In conclusion, I have no idea if Tanya is at odds with the Torah, but I do think that Rambam would be convinced that it is. (And have you seen the first chapter on souls? Rambam would have a field day with that!)

So what does that mean for us?

Well, I have no idea.

1This is not the correct translation. So odd!

2I can’t remember if he was a pantheist or a panentheist though, sorry.

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29 Comments

Filed under Rationalism

29 responses to “Is Tanya Heresy? Rambam Wants to Kill Chabad.

  1. Jason

    It might be worth noting that it is probably better to learn the second chapter of Tanya in its entirety instead of two lines from chabad.org, before making baselss conclusions. Believe it or not the rambam is addressed in that very same chapter. Doh

  2. Jon

    Did you learn the second chapter of Tanya? Do us all a favor

  3. Yitzchak Sprung

    His discussion of rambam makes perfect sense woth the point I made…

  4. Yitzy, i love u, but i think u have to be very careful wat u publicize. Please make sure ur right before u call the alter rebbe (who was, in both niglah and chassidus, one of the greatest minds that ever lived) any names.
    maybe, just maybe, u got it wrong
    urs truely
    jeddy
    ps the world accepts wat the baal shemtov paskins that tzimtzum is not kepshuto only ‘OHR’ ein sof can be metzamtzem not EIN SOF ch”v
    i.e. hashem is here hashem is there, hashem is truelly everywhere!
    moshiach now!
    hope ur doing well otherwise!

    • Yitzchak Sprung

      Jeddy, I would absolutely not call the Alter Rebbe any names, and from my standpoint, I simply pointed out he is on a long list of people who disagree with rambam on very important issues.
      Additionally, this point is very famous, so I wasn’t adding anything, but simply posting what is already a well known discussion.
      Again, my point was really yes, there are those who say Kabbala is not a part of Torah, and here is a famous example. I simply posted an interpretation which I think is correct, and I apologize if it is a sensitive topic, but controversial as the title may be, it seems to be rambam’s meaning.
      However, in contrast to the point I publicized here, I invite you to read rabbi Gil student’s post here: http://torahmusings.com/2008/03/rav-soloveitchiks-confrontation-with/
      Hope all is well!
      All the best,
      Yitzy

  5. oh and just for fun i thought i would add that I dont know of anyone in the world who learns Rambam more than Chabad, i reckon he gets a lot of nachas from that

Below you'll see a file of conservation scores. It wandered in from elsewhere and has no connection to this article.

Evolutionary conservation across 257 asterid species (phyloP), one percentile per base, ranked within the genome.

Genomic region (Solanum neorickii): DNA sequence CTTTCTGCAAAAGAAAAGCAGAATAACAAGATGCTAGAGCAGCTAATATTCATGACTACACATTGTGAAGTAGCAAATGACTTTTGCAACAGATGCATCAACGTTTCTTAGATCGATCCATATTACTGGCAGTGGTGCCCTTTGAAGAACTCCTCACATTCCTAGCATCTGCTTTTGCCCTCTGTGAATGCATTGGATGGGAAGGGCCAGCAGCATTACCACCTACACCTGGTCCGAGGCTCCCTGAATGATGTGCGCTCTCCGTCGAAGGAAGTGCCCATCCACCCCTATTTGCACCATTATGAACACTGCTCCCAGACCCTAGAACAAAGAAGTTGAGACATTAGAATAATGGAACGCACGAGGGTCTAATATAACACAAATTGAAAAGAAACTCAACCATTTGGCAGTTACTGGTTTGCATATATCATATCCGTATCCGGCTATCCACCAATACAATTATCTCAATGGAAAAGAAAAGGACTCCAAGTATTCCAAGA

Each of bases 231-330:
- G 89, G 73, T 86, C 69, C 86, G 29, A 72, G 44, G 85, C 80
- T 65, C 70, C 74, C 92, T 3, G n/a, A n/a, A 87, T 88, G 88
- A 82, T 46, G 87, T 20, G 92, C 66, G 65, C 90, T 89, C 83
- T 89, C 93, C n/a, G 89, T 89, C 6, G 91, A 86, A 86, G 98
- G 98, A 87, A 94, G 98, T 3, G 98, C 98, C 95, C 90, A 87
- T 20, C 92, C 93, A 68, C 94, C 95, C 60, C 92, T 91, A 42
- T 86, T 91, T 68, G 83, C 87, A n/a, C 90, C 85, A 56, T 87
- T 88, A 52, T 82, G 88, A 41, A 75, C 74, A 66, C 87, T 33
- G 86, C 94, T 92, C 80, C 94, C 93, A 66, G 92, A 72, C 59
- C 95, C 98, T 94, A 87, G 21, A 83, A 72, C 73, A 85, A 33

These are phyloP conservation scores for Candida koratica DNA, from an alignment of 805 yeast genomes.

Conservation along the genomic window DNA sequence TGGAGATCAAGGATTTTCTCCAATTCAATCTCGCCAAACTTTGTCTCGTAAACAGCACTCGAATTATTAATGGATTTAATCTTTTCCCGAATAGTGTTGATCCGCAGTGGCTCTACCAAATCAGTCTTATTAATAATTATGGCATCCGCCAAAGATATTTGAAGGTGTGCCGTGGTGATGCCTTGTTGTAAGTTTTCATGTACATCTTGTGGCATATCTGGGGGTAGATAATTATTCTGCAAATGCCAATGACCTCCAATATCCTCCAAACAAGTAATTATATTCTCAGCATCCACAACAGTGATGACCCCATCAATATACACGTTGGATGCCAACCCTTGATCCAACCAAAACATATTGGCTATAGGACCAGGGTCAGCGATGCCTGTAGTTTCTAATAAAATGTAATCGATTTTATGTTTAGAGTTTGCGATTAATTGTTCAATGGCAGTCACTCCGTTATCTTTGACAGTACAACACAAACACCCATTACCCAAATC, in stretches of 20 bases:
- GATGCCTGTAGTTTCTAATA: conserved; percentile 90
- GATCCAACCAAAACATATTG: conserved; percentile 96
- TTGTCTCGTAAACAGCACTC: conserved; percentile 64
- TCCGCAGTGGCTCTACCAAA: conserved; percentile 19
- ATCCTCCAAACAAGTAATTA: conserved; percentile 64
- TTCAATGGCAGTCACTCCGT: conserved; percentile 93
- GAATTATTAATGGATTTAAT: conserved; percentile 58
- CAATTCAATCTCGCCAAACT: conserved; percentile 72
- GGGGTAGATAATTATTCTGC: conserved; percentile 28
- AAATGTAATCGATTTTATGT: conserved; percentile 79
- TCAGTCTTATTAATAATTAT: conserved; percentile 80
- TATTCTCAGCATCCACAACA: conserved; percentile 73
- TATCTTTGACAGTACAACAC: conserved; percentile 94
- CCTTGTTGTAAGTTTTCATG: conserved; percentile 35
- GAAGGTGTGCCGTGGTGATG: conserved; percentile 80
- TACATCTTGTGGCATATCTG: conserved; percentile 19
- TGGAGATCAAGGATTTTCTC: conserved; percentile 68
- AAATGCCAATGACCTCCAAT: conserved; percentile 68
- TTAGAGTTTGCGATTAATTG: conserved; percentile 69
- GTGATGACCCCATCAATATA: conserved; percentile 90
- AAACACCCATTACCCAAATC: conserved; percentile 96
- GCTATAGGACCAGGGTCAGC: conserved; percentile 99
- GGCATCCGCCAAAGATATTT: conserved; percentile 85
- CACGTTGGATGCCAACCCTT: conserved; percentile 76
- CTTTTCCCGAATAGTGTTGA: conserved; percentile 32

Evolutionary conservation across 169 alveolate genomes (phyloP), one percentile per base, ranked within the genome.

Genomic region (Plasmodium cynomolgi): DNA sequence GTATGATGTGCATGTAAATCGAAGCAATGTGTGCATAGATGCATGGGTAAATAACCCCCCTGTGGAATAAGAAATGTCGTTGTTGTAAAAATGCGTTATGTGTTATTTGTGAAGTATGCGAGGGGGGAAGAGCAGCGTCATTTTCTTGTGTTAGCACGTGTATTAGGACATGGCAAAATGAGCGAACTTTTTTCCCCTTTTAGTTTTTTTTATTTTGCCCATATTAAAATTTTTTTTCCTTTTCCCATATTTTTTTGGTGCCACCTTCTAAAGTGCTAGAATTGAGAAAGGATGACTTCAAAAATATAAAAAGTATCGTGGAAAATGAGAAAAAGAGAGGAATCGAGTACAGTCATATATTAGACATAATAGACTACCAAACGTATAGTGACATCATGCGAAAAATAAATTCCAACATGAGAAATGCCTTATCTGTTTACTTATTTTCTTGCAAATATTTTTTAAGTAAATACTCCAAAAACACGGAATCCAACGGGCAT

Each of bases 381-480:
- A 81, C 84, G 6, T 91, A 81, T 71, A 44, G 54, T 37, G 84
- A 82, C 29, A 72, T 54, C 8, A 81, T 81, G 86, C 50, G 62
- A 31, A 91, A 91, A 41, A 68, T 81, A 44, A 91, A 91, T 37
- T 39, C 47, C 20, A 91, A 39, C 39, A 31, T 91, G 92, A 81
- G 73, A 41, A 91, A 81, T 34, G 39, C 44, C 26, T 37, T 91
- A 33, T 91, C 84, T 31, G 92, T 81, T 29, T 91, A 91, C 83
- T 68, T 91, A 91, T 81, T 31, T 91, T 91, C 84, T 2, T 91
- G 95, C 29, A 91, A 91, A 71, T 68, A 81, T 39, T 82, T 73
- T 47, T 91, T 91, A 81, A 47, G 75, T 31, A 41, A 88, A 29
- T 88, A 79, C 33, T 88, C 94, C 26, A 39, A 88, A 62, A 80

http://www.chabad.org/1367238
    good shabbos

  6. Russ Shulkes

    Perhaps more interesting than the article itself is the responses. For your respondents not to recognize that the 1st Lubavitche Rebbi is a heretic, nigla, by many great Jewish thinkers just shows that perhaps they ought to read more than just the rest of the Tanya’s 2nd chapter as well. I commend Yitzy for publishing what ought to be obvious to all Jews: Chabad Chassidus is for some the ultimate truth for Jews, but it is Kfira for others; no amount of animadversions cast at Yitzy will change that.

  7. i know Yitzy very well, i have know idea who you are, i am sure u are a wonderful person, im not trying to change anyones opinions, and i have no interest to get into any arguments or discussions about who is right.
    it makes no difference who is right, but i think that everyone should respect my beliefs the same way i respect theirs.
    publicizing something that claims that according to rambam, chabad is heresy, is disrespectful and hurtful.
    u surely know that one of the mitzvos is ahavas yisroel, no…

    • Yitzchak Sprung

      Well, now we have to find out what “respecting” someone else’s beliefs means, since I think I do respect your beliefs. I don’t think this contradicts my right to analyze them, perhaps in comparison with rambam’s 13 principles…
      Besides, surely you admit there must be a balance between respecting others and the search for truth. Just because someone believes something doesn’t automatically put it out of bounds for even very strong disagreement.